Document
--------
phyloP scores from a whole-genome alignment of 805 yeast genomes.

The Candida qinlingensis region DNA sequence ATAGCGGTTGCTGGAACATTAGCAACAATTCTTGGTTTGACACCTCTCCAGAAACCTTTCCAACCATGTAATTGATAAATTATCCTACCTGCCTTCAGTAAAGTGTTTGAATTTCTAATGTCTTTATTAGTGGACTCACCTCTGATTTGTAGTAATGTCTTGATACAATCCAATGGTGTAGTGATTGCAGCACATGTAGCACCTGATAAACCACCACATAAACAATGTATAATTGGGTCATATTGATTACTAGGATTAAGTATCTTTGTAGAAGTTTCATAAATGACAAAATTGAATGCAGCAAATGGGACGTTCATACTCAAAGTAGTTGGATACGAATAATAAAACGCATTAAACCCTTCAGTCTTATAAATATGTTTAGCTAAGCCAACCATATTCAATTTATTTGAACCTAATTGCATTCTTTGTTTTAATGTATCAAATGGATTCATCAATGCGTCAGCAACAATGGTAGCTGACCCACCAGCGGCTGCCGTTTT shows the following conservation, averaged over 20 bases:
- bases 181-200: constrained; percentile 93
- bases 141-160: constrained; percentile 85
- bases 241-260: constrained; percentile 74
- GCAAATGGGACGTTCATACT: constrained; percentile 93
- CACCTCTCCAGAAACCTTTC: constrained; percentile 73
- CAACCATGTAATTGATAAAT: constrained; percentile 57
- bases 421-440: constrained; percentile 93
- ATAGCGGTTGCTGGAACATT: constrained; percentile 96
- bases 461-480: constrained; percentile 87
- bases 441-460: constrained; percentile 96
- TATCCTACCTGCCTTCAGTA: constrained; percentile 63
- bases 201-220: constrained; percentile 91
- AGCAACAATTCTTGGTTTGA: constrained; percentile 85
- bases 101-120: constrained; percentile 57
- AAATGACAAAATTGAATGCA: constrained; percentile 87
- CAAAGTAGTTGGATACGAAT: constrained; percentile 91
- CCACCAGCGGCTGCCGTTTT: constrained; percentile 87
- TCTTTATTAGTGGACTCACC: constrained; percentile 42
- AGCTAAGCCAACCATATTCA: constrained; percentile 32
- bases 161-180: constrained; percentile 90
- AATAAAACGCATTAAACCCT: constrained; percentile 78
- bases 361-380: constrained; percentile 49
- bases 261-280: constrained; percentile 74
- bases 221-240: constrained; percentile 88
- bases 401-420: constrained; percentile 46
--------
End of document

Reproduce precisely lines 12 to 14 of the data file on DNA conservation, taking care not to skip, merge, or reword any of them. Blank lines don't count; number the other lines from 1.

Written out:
- bases 441-460: constrained; percentile 96
- TATCCTACCTGCCTTCAGTA: constrained; percentile 63
- bases 201-220: constrained; percentile 91